Why does stress make some people reach for a drink, but not others? Variations in a key stress-response gene may be at least one reason, suggests a German study on mice. The scientists report their findings in the journal Science, published by the American Association for the Advancement of Science.
Rainer Spanagel of the University of Heidelberg and the Max Planck Institute of Psychiatry found that mice lacking the "CRH1" gene drank more alcohol than normal mice did after stressful experiences.
If humans with variations in this gene behave the same way, a fairly simple test may identify recovering alcoholics likely to relapse under stress, according to Spanagel.
"We think that, with our model, we have the neurobiological mechanism underlying a very specific phenotype of alcoholic patient," Spanagel said. "Patients with alterations in this gene may be particularly susceptible to stress, and may respond with drinking."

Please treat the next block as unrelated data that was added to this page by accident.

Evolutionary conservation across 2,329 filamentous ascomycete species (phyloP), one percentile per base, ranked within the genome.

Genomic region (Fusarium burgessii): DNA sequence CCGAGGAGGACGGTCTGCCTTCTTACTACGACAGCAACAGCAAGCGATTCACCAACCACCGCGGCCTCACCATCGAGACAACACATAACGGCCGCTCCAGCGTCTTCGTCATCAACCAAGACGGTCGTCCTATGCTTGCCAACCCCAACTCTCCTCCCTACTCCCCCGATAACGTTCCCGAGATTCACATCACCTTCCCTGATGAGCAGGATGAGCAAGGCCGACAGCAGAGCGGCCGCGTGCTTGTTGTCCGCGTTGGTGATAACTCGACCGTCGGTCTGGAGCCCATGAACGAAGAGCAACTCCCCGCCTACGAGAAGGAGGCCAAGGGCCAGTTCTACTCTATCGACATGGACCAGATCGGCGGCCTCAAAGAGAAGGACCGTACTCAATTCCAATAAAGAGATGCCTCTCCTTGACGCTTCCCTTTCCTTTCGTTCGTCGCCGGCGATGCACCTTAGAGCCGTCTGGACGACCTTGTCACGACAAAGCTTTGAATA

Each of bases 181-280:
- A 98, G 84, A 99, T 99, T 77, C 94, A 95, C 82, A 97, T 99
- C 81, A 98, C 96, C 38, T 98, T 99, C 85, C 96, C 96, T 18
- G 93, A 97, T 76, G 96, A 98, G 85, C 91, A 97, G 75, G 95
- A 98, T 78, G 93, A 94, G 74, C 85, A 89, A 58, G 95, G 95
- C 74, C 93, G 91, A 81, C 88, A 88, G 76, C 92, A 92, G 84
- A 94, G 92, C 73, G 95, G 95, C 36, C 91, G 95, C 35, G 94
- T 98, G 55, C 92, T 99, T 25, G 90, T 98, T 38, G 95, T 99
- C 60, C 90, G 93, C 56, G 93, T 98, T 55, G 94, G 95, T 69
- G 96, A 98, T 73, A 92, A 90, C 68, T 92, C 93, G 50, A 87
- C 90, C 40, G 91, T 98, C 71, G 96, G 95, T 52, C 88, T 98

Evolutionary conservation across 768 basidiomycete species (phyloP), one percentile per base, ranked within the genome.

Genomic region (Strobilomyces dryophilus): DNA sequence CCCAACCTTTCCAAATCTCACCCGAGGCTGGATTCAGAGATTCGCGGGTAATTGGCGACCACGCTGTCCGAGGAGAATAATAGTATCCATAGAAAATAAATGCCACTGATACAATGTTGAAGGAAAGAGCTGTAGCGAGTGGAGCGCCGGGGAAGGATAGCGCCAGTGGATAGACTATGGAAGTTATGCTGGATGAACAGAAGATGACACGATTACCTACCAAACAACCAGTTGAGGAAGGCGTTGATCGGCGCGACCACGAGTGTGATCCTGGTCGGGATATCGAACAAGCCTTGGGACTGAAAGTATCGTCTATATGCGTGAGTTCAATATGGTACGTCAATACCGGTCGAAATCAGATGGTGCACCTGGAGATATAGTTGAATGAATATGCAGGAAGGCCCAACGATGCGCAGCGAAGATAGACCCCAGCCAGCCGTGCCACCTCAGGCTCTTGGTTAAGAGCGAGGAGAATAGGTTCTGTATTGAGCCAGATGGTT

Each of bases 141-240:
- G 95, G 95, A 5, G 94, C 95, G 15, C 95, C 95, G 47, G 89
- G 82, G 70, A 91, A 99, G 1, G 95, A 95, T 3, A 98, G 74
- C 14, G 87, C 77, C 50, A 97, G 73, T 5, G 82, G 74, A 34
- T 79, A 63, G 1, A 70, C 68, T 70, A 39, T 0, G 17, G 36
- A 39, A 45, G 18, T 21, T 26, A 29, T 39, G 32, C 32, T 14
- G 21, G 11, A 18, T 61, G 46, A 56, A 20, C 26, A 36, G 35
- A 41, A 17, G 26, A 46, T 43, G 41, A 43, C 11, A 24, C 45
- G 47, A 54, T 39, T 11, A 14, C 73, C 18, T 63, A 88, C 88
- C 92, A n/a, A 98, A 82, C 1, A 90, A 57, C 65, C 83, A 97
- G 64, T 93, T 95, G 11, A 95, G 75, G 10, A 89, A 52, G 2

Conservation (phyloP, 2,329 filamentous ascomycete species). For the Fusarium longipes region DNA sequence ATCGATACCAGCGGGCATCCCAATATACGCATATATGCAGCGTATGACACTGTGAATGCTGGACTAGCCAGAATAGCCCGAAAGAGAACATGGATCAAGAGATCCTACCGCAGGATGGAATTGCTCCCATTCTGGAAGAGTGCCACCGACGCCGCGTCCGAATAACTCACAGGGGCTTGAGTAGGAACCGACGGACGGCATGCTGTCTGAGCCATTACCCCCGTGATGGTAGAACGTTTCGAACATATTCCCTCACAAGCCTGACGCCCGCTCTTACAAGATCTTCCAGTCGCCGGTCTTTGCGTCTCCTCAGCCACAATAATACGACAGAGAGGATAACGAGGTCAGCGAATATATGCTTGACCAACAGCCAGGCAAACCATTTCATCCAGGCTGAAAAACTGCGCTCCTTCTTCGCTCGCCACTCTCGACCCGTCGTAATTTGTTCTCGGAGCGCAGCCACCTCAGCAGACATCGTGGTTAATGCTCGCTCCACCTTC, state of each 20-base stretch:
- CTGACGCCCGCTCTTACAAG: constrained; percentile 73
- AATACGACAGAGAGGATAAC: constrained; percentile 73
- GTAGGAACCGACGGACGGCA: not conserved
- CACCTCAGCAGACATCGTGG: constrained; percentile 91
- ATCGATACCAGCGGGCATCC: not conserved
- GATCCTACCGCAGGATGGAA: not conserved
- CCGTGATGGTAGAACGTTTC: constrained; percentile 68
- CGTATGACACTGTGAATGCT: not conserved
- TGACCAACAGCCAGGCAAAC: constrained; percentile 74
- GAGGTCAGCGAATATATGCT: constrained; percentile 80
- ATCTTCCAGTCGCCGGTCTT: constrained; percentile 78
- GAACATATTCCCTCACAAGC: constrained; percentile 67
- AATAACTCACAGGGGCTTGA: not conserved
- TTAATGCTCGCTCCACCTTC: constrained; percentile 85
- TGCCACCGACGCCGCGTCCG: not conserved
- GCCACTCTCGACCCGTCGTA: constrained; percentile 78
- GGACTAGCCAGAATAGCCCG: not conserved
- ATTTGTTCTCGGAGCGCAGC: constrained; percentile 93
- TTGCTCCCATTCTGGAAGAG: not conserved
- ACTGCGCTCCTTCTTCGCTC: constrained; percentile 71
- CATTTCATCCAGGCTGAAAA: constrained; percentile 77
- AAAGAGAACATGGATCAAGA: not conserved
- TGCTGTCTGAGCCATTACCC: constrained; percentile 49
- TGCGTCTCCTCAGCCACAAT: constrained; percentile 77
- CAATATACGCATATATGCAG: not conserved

Psychologists might then be able to help these patients, Spanagel suggested, teaching them coping strategies for stressful situations.
"We've long known that stress is the biggest cause of relapse for many, but not all addicts, even those who've long been in recovery. This important study points both to the underlying mechanisms of this effect and potential targets for prevention and treatment efforts," said Alan Leshner, Chief Executive Officer of AAAS, and formerly Director of the National Institute on Drug Abuse.
Researchers generally agree that stress-induced alcohol drinking and the tendency to relapse seem to have a significant genetic component, but the connection is not well understood. Some studies have implicated a signaling network in the brain, called the CRH system, that regulates hormonal and behavioral responses to stress.
Contact: Lisa Onaga
American Association for the Advancement of Science